- The Association of Japanese Geographers
- 地理学評論 (ISSN:13479555)
- vol.78, no.12, pp.842-852, 2005-10-01 (Released:2008-12-25)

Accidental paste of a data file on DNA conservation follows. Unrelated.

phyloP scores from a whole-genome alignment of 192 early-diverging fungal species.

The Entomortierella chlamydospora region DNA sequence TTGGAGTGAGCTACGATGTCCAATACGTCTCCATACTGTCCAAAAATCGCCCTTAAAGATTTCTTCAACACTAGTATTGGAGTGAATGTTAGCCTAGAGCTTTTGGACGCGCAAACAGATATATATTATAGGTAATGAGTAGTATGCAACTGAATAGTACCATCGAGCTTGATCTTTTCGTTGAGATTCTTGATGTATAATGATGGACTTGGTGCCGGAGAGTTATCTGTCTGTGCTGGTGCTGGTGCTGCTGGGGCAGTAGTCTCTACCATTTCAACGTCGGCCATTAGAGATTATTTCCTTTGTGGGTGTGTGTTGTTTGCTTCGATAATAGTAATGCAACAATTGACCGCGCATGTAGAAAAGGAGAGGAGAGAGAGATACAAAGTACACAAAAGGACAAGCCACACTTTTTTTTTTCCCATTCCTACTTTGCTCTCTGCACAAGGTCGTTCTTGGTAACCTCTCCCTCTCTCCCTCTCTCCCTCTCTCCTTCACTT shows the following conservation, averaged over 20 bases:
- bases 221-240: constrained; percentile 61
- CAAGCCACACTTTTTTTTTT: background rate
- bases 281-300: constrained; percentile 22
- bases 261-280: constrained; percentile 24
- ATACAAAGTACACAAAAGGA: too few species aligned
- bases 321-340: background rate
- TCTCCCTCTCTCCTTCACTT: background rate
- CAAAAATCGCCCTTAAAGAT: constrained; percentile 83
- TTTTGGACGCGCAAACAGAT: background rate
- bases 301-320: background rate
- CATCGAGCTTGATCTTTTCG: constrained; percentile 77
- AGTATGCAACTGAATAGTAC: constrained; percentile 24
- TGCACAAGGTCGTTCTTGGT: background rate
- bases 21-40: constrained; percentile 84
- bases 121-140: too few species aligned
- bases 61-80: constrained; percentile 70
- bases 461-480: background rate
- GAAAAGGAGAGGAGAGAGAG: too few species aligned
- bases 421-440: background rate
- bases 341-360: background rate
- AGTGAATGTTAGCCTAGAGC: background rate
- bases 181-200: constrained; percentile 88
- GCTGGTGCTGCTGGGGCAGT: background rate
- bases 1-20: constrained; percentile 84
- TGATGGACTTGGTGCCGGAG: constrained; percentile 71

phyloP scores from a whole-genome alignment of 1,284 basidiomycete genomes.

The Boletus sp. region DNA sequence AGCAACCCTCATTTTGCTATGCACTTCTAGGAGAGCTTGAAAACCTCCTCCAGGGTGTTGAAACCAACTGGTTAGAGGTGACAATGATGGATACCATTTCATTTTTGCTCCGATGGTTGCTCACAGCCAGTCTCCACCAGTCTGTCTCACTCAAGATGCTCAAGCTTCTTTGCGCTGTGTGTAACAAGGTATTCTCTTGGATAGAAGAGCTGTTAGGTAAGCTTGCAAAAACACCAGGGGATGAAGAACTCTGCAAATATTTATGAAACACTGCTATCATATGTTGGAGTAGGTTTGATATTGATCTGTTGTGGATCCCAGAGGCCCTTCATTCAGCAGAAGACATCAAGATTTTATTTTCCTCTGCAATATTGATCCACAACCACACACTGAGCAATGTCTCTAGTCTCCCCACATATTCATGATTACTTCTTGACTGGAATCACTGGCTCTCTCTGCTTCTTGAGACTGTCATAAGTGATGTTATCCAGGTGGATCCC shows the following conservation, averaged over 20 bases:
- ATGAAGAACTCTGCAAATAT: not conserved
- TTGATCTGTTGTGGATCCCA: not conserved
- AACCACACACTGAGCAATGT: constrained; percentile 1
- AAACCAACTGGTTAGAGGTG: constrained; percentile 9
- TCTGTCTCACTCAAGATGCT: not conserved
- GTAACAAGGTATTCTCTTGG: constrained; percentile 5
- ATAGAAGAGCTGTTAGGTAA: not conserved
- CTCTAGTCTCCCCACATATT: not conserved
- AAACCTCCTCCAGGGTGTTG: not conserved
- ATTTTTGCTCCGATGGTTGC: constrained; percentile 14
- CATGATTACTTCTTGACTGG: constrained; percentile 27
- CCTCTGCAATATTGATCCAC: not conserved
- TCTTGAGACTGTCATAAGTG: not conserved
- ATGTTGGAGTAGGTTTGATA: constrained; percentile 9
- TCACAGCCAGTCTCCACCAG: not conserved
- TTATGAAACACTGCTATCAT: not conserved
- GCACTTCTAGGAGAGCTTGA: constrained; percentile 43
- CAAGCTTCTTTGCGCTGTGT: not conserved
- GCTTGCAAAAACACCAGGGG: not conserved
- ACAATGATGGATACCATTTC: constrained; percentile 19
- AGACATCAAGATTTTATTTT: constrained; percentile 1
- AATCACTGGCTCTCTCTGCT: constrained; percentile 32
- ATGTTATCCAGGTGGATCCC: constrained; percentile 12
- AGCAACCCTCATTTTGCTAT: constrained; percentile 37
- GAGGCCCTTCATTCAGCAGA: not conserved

In Cotahuasi and Puica, southern Peru, contrasting landforms of wide plateaus with glacigenic U-shaped valleys (4, 800-5, 000 m ASL) and deep canyons (1, 500-2, 800 m deep from plateaus) are developed. In this area, camelid (alpaca and llama) pastoralism and agriculture have been conducted on the plateaus and in the canyons, respectively, since at least Inca times. This paper describes meso- to micro-scale landforms comprising the plateaus and canyons, and discusses the factors controlling pastoral-agricultural land use of these specific landforms. On the plateaus, flood plains, fluvial terraces, alluvial fans, taluses, and landslide bodies, which are concentrated in the U-shaped valleys, are significant for alpaca pastoralism. These landforms provide relatively gentle slopes, and are covered by wet meadows for livestock if adequate water is supplied by channels or springs. In the canyons, landslide bodies, taluses, alluvial fans, and fluvial terraces are important for agriculture. These landforms also produce gentle places, and are used even if irrigation or channels are absent. The regional/local climate would be the primary factor for the vertical separation between pastoralism and agriculture. Additionally, the physiographical setting, in particular the slope angle, is potentially important for the pastoral-agricultural land use of meso-to micro-scale landforms.